Whilst conventional assessments remain valuable tools for network security, they often miss those flaws that were previously known or for which no fix is available (it should be noted that these flaws have been proven to be effective against fully patched systems).  

Scenario-based attack simulation is a specialisation of security assessments where, in addition to the uncovering of vulnerabilities as with traditional penetration testing, we aim to verify that security controls and response mechanisms are properly implemented against a specific scenario.  

Security assessments should simulate real-world cyber threat actors and their motivations. As an example, the following cyber threat actors could be used as a reference: 

  • Nation-states – Espionage for geopolitical gain 
  • Cybercriminals – Financial gain or notoriety 
  • Hacktivists – Exposing secrets and/or disrupting services 
  • Insiders – Various motives such as revenge, with aims to bypass cybersecurity 

All these cyber threat actors will always use the path of least resistance while attacking an organisation. One of the most common attack paths to gain access to internal networks is phishing, as the likelihood of success increases with the number of targeted end-users as well as being an attack that low-skilled individuals can launch. A simple vulnerability scan of the external/internal network would never be able to identify what would happen after a successful phishing attack. For the same reason, limiting security assessments to the network perimeter, as some organisations opt for, will only give a limited vision of the security posture of an organisation. Moreover, many organisations do not have adequate security controls to stop or detect attacks from their internal perimeter, such as internal networks, workstations, and other end-users devices, so many security questions would remain unanswered by just following traditional security testing methodologies.  

Similarly, traditional scoping practices do not properly address all security questions that could arise inside an organisation. As an example, the following questions can be used as a reference: 

  • What security concerns are being addressed with the security assessment? 
  • What keeps you up at night when thinking about the security of your organisation? 
  • Are there any scenarios that would cause severe damage to the business, such as:  
  • theft of sensitive information 
  • critical resources being taken offline 
  • alteration or defacement of the company website 
  • How effective is the organisation at preventing, detecting, and responding to attacks? 

By addressing such questions, it is possible to have a better understanding of what can be expected from a security assessment, attain more valuable information from it and ultimately improve the organisation’s security posture.  

Scenario-based attack simulations are highly customisable assessments. The Adversarial Tactics, Techniques and Common Knowledge (MITRE ATT&CK) outlines the methodologies that threat actors employ to compromise, exploit, and traverse networks. The MITRE ATT&CK framework can be used to help when defining scenarios and the associated rules of engagement. As such, scenario-based attack simulation can be seen as a targeted approach to Red Teaming, where scenarios limit the scope and the time required for the assessment.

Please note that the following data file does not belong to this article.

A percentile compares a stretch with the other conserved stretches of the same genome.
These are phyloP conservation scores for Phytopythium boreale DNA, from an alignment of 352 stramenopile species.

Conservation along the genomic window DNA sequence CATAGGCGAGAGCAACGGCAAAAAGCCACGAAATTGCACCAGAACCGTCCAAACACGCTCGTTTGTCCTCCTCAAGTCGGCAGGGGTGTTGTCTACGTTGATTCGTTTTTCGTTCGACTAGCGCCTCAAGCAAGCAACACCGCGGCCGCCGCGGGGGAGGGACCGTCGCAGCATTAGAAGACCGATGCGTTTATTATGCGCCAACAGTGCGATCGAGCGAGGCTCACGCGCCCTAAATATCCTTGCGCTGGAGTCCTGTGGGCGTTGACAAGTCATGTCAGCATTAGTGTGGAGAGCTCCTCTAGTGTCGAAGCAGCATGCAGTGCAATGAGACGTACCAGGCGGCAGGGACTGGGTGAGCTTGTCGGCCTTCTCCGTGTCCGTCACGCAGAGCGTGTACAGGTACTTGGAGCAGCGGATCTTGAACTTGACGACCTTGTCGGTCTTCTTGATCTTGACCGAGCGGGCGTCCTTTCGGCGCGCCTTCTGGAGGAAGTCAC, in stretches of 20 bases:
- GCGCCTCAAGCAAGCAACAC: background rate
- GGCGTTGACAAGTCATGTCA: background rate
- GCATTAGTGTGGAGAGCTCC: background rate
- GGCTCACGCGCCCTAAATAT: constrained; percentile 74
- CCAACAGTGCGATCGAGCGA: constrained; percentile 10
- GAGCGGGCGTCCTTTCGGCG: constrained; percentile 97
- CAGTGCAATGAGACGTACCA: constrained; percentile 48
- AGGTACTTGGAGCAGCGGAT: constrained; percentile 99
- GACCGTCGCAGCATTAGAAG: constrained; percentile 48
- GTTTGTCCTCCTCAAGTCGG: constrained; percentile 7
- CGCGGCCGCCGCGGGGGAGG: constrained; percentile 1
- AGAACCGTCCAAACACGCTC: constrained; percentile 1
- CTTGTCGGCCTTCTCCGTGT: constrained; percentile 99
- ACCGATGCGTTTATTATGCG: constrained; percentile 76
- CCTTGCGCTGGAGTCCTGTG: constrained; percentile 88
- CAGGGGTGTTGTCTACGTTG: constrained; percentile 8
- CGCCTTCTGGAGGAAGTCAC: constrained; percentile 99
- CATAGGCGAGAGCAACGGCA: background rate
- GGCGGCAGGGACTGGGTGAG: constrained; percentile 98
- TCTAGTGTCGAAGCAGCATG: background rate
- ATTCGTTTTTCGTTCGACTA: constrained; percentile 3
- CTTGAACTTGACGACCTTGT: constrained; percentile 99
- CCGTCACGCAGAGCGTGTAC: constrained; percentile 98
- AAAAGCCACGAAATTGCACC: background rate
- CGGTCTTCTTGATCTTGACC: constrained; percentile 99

Examples of scenarios  

External Infrastructure 

Are services exposed and/or disclosing data that could be abused by an attacker to  

gain access to sensitive information?  

In this scenario, ad-hoc reconnaissance and attack vectors are used to gain access to the internal 

network or an organisation’s data. The simulated attack can originate from the Internet, secondary office location or a third-party network.  

Internal Infrastructure 

What would happen if a malicious attacker is able to connect to the internal infrastructure (e.g., connects a laptop to the internal LAN/Wi-Fi)? 

From a laptop connected to the internal LAN/Wi-Fi, techniques and methodologies to gain an additional foothold on the network will be used. Example objectives of such scenarios could be  

  • gaining administrative access to certain resource 
  • measure the response of the Security Operations Centre (SOC) or Intrusion Detection System (IDS) solution 

Assumed Compromise 

What would happen if malware (e.g., ransomware such as WannaCry) is executed on one of the workstations? 

From one of the organisation’s laptops (connected to the internal LAN/WiFi), privilege escalation and lateral movement techniques will be used to gain additional footholds on the network. Antivirus and Endpoint Detection and Response (EDR) solution bypasses could be in-scope of such assessments. 

Lost Credentials  

What would happen if a user disclosed their credentials to a malicious entity? 

In this scenario, valid domain credentials are used to move laterally on the organisation’s network and its systems. Escalation of privileges, weak security controls and excessive trust are normally covered by this scenario. 

Stolen laptop 

What would happen if a user left their laptop on the train? Would the organisation’s data/systems be safe? 

In this scenario, the attack path begins with access to one of the organisation’s laptops and its data. If successful, additional tests are made to reach sensitive systems with the newly achieved access. 

 Author: Dr Michele Peroli


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